Roseanne Barr's on-screen Muslim neighbor says he was shocked and hurt by her racist tweet
The latest season of 'Roseanne' explored a lot of culturally relevant issues but was stopped dead in its tracks after its sudden cancelation.
Alain Washnevsky is an Iran-born, Vienna-raised actor who has appeared in roles in Academy Award-nominated short film 'Day one ONE,' 'Homeland,' 'Curb Your Enthusiasm,' 'NCIS: Los Angeles,' 'Aquarius,' and 'SEAL Team,' but the actor wrote in Hollywood Reporter how 'Roseanne' was the show he was the most excited for and how Roseanne Barr's racist tweet, as well as the show's cancelation, hurt him on a deeply personal level.
Washnevsky reveals how he had watched ABC's iconic sitcom while growing up and how, after he'd landed the role of Roseanne's Muslim neighbor Samir Al-Harazi in the show, it had felt to him like a 'childhood dream come true.' He termed it as 'a big opportunity to represent a demographic that is often not well-portrayed on TV.'
Furthermore, the story behind Washnevsky's character was racially-charged and carrying significant political undertones: he, along with his on-screen family, made their bow in episode seven and would address the stereotypes that Muslims are a victim of in the country. It was supposed to spark and incite debate and preach tolerance and understanding and arguably did a good job at it too. But that would be as far as the show went in exploring the topic.
ABC was forced to ax the show after Barr made racist comments on Twitter in which she likened former Obama administration official Valerie Jarrett to an 'ape,' writing: "muslim brotherhood & planet of the apes had a baby = vj." When it was pointed out to her that her tweet was offensive and racist, Barr doubled town and tweeted: "Muslims r NOT a race" and "ISLAM is not a RACE, lefties. Islam includes EVERY RACE of people."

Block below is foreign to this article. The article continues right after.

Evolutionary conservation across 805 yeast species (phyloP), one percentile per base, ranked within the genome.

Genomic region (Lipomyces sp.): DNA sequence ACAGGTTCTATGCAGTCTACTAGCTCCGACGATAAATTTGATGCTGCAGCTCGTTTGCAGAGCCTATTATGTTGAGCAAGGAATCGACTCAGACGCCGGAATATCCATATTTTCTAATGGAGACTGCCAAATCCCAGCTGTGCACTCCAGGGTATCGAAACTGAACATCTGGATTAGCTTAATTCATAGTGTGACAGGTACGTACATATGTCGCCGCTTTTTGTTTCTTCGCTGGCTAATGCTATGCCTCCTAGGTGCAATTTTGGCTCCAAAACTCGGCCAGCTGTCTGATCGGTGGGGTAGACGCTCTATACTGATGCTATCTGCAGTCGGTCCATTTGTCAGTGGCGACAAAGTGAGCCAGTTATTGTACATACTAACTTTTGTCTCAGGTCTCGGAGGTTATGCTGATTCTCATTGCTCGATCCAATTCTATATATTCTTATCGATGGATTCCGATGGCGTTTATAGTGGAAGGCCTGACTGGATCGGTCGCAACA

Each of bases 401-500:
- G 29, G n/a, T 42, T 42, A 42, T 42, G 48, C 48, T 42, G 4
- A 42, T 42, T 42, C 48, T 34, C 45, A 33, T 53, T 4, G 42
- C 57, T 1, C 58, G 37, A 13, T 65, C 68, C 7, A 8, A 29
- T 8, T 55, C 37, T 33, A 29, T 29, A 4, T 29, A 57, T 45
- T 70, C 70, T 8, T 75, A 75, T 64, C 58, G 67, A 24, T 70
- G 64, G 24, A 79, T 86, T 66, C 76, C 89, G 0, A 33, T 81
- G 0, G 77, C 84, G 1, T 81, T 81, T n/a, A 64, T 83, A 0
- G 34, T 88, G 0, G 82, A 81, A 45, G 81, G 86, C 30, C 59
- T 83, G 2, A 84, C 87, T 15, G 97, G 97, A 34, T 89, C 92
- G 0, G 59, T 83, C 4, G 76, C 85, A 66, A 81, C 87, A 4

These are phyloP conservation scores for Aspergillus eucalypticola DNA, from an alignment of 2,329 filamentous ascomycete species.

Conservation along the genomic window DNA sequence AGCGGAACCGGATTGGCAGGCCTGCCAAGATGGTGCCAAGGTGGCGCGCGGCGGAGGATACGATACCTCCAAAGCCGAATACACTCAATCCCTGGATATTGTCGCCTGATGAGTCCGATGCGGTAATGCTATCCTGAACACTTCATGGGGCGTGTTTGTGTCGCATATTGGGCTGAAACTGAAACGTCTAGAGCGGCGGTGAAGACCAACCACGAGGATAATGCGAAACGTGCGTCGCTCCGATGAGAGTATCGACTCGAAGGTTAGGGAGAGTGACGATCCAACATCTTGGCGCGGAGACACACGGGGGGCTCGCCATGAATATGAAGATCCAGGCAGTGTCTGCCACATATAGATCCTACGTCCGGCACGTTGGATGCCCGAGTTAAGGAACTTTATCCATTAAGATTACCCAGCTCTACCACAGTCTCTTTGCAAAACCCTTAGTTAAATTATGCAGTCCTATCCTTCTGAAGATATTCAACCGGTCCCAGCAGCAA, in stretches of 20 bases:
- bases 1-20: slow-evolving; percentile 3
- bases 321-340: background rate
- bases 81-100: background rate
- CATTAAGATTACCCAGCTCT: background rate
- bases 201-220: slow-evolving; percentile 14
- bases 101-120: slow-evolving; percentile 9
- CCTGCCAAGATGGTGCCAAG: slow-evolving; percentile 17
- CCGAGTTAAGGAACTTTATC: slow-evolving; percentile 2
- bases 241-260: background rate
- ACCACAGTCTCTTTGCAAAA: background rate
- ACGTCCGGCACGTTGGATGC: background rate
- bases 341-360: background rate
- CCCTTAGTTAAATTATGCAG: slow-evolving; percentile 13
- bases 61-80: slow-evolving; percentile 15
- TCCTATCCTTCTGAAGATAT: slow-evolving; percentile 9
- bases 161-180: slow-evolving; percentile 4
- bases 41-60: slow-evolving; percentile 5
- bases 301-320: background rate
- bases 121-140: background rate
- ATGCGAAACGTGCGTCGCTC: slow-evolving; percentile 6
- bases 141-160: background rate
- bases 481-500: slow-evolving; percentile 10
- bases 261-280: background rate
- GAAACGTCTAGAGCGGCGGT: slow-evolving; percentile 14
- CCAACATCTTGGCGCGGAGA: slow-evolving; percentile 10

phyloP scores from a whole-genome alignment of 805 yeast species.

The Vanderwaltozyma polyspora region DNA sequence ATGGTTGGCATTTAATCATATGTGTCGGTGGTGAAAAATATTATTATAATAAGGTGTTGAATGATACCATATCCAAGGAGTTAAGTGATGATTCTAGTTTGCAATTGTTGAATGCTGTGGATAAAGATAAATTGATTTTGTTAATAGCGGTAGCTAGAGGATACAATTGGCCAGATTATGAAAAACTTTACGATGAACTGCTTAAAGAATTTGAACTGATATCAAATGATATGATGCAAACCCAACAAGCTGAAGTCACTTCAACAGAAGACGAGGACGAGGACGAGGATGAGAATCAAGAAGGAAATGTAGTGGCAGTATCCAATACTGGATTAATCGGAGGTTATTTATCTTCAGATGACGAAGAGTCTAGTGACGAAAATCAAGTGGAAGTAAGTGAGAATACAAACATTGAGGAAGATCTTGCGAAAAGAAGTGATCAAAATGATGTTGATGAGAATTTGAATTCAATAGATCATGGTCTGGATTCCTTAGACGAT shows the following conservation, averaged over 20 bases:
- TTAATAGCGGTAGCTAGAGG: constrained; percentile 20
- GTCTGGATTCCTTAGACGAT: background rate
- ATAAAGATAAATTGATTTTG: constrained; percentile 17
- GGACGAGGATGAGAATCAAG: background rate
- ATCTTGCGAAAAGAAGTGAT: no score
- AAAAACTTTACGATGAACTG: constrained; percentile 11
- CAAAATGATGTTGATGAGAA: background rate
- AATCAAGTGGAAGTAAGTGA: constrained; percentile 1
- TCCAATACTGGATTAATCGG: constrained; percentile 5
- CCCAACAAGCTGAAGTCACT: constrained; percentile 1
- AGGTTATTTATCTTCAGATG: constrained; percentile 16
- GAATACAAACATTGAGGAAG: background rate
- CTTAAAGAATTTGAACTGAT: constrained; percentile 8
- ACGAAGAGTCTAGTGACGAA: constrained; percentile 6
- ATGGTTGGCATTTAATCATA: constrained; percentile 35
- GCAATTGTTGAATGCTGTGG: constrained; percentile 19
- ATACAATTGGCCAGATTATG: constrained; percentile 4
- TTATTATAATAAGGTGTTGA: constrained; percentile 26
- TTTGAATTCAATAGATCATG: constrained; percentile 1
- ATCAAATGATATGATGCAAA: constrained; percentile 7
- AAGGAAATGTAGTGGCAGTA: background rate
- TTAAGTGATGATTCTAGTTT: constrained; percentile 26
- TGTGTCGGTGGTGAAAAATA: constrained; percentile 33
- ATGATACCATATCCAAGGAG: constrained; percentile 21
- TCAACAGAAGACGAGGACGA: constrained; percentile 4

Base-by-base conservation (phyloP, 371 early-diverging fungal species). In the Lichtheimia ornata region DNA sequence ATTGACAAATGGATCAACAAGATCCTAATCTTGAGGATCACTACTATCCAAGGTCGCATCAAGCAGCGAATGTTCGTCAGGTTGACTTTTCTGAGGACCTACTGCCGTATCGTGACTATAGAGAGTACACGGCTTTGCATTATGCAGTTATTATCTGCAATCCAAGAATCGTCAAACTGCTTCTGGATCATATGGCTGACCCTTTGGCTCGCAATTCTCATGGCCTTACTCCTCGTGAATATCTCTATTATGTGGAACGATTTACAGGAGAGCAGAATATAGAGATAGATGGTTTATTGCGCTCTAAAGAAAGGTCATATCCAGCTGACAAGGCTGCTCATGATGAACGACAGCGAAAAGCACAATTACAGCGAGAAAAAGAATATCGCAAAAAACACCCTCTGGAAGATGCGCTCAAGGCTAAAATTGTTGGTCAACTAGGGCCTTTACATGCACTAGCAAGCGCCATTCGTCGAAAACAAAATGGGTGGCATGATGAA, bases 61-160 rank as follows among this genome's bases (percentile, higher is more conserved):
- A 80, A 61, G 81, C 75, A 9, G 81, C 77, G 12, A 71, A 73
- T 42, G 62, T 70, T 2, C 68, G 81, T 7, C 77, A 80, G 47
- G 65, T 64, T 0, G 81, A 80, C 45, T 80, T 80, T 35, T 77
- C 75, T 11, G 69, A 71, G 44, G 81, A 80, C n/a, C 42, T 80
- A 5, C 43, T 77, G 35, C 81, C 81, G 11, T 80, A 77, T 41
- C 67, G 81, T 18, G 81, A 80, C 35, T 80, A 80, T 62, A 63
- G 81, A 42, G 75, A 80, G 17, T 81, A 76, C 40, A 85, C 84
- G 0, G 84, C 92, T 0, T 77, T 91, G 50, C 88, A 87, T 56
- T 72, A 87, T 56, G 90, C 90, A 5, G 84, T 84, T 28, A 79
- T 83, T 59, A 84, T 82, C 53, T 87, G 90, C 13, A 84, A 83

Despite the narrative and the vitriol that has been spouted against the actress in the past few weeks, Washnevsky says that Barr was the most welcoming on the sets and she greeted him with a big smile on her face, open arms, and a warm, genuine hug.
The actor also said that Barr introduced him to the other cast members and crew members and offered to help him with anything he needed, adding that he hung out with the actress on several occasions and that they had numerous interesting conversations; including ones where she politely inquired about his background and upbringing. He called her a 'funny, helpful, and real person.'
So, understandably, Washnevsky was one of the most disappointed in her tweets and the show's subsequent cancelation.
He wrote: "I couldn’t believe it. I was so shocked, angry and hurt. Her words go against everything I believe in and everything that our episode represented, or so I thought. I was extremely disappointed not only by her words, but also by the cancellation of the show which shined a light into many dark spots of our society — corners of society we don’t like to look at, see or talk about at parties."
While he confesses that he still experiences racism on a day-to-day basis and has so his whole life, he says it's like being in a gutter; that if you stand in it long enough, you get used to the smell. But he says it's not an American problem but one of the human condition.
Washnevsky admitted he wished his character would be recalled for another season and that "storytelling has the power to connect and build bridges, open dialogue, build understanding, create awareness and change perspective."
It may not be too late, however. ABC's talks to reboot the series around Sarah Gilbert's Darlene Conner-Healy is reportedly going well and 'Roseanne' may indeed get a third life. Alongside it, hopefully, so does Samir Al-Harazi.